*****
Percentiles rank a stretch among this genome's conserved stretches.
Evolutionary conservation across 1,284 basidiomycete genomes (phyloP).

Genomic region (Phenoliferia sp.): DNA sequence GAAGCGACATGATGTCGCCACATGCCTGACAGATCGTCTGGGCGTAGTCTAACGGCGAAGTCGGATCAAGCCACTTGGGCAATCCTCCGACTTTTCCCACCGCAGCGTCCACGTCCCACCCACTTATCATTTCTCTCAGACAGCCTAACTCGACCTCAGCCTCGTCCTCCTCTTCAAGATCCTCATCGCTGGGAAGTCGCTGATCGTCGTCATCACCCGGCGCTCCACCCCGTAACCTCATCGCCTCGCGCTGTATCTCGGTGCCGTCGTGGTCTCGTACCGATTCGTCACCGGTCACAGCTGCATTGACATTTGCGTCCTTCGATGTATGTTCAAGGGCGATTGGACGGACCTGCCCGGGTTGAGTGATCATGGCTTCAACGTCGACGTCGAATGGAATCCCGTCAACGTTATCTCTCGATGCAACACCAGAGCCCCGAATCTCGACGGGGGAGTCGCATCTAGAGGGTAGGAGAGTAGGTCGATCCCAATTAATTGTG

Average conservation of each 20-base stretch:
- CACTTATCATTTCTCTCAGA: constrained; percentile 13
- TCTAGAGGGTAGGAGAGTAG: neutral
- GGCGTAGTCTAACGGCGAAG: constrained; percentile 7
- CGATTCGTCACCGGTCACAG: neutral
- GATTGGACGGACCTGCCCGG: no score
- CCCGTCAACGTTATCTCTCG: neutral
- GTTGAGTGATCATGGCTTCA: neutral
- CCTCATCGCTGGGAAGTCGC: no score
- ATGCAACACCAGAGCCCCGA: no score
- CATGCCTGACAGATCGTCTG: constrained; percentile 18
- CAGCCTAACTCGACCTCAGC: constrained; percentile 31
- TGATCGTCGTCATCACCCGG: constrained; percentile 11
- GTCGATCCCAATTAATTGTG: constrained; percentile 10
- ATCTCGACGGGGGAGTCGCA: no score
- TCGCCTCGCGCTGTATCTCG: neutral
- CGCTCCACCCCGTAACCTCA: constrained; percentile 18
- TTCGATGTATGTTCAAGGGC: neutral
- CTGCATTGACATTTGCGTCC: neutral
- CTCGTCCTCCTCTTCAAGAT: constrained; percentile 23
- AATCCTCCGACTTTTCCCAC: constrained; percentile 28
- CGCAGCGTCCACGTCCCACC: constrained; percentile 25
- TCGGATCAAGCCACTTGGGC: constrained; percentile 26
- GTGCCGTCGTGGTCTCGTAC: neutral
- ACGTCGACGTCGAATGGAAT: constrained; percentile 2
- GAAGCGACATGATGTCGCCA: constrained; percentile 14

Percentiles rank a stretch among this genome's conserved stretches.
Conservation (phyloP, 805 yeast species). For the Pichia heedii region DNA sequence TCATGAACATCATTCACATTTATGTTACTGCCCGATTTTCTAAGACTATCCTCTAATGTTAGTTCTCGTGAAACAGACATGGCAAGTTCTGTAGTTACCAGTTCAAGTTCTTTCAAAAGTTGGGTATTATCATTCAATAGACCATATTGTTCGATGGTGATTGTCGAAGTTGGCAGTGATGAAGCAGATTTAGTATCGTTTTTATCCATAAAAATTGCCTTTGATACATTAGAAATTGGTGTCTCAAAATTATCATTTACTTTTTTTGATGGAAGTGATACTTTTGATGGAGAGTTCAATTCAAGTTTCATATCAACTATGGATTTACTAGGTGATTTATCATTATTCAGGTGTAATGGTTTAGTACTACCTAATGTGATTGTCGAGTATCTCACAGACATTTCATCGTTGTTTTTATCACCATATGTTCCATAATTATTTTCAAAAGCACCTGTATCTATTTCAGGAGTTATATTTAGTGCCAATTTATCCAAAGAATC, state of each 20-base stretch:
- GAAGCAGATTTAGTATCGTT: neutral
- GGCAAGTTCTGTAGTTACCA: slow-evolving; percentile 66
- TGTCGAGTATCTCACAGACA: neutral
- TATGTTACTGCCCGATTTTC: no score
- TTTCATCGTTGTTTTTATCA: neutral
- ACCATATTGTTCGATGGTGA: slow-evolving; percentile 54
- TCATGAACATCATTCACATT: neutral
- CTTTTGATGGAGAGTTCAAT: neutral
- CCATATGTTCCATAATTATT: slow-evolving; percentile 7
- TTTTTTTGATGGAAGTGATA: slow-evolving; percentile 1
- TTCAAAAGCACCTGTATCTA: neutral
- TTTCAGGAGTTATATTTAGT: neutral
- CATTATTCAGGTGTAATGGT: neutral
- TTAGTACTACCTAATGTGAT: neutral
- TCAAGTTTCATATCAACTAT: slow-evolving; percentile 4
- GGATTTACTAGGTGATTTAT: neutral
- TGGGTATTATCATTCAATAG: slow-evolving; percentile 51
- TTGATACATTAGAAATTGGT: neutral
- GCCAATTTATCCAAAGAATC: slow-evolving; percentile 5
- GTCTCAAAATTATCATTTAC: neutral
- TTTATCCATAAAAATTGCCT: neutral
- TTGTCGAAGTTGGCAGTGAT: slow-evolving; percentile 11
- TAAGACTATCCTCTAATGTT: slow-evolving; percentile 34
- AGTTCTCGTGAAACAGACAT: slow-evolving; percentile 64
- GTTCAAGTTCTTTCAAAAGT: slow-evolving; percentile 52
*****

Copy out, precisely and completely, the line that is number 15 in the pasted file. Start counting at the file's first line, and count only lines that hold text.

- CAGCCTAACTCGACCTCAGC: constrained; percentile 31